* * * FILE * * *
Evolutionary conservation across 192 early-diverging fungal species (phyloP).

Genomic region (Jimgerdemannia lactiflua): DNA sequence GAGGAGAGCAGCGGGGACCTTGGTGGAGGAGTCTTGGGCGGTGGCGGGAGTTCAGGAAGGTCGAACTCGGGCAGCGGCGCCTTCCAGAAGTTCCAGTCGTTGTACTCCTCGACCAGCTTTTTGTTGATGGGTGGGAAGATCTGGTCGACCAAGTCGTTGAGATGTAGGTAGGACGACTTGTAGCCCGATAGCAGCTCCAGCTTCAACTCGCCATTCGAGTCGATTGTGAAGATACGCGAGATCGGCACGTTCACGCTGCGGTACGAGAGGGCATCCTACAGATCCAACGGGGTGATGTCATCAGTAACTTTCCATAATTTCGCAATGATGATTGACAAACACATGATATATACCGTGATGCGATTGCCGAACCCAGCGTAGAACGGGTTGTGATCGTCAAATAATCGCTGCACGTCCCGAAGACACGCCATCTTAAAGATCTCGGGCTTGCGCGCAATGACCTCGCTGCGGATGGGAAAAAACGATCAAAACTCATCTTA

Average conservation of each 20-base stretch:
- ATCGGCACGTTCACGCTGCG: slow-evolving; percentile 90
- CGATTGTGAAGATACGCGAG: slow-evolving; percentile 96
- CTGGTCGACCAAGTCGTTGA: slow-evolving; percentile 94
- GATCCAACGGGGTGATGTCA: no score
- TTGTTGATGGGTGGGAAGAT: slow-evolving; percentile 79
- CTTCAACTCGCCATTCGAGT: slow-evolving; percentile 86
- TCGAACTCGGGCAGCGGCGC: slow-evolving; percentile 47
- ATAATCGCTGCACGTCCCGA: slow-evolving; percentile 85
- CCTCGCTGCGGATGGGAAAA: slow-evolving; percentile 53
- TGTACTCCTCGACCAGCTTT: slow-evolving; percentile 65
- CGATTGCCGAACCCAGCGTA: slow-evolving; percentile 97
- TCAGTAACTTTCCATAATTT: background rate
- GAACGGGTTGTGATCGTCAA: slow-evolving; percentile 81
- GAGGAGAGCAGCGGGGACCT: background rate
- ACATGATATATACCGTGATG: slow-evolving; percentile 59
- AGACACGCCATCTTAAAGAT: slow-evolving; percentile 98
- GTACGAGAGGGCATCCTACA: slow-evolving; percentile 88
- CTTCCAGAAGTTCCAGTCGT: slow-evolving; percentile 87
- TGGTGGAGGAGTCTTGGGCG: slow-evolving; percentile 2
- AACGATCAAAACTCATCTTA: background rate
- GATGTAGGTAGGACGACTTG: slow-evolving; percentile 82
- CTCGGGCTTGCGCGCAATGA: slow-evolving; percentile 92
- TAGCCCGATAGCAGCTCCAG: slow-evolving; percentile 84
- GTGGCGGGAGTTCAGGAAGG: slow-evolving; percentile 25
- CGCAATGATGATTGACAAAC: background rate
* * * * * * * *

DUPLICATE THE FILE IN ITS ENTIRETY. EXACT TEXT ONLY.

Evolutionary conservation across 192 early-diverging fungal species (phyloP).

Genomic region (Jimgerdemannia lactiflua): DNA sequence GAGGAGAGCAGCGGGGACCTTGGTGGAGGAGTCTTGGGCGGTGGCGGGAGTTCAGGAAGGTCGAACTCGGGCAGCGGCGCCTTCCAGAAGTTCCAGTCGTTGTACTCCTCGACCAGCTTTTTGTTGATGGGTGGGAAGATCTGGTCGACCAAGTCGTTGAGATGTAGGTAGGACGACTTGTAGCCCGATAGCAGCTCCAGCTTCAACTCGCCATTCGAGTCGATTGTGAAGATACGCGAGATCGGCACGTTCACGCTGCGGTACGAGAGGGCATCCTACAGATCCAACGGGGTGATGTCATCAGTAACTTTCCATAATTTCGCAATGATGATTGACAAACACATGATATATACCGTGATGCGATTGCCGAACCCAGCGTAGAACGGGTTGTGATCGTCAAATAATCGCTGCACGTCCCGAAGACACGCCATCTTAAAGATCTCGGGCTTGCGCGCAATGACCTCGCTGCGGATGGGAAAAAACGATCAAAACTCATCTTA

Average conservation of each 20-base stretch:
- ATCGGCACGTTCACGCTGCG: slow-evolving; percentile 90
- CGATTGTGAAGATACGCGAG: slow-evolving; percentile 96
- CTGGTCGACCAAGTCGTTGA: slow-evolving; percentile 94
- GATCCAACGGGGTGATGTCA: no score
- TTGTTGATGGGTGGGAAGAT: slow-evolving; percentile 79
- CTTCAACTCGCCATTCGAGT: slow-evolving; percentile 86
- TCGAACTCGGGCAGCGGCGC: slow-evolving; percentile 47
- ATAATCGCTGCACGTCCCGA: slow-evolving; percentile 85
- CCTCGCTGCGGATGGGAAAA: slow-evolving; percentile 53
- TGTACTCCTCGACCAGCTTT: slow-evolving; percentile 65
- CGATTGCCGAACCCAGCGTA: slow-evolving; percentile 97
- TCAGTAACTTTCCATAATTT: background rate
- GAACGGGTTGTGATCGTCAA: slow-evolving; percentile 81
- GAGGAGAGCAGCGGGGACCT: background rate
- ACATGATATATACCGTGATG: slow-evolving; percentile 59
- AGACACGCCATCTTAAAGAT: slow-evolving; percentile 98
- GTACGAGAGGGCATCCTACA: slow-evolving; percentile 88
- CTTCCAGAAGTTCCAGTCGT: slow-evolving; percentile 87
- TGGTGGAGGAGTCTTGGGCG: slow-evolving; percentile 2
- AACGATCAAAACTCATCTTA: background rate
- GATGTAGGTAGGACGACTTG: slow-evolving; percentile 82
- CTCGGGCTTGCGCGCAATGA: slow-evolving; percentile 92
- TAGCCCGATAGCAGCTCCAG: slow-evolving; percentile 84
- GTGGCGGGAGTTCAGGAAGG: slow-evolving; percentile 25
- CGCAATGATGATTGACAAAC: background rate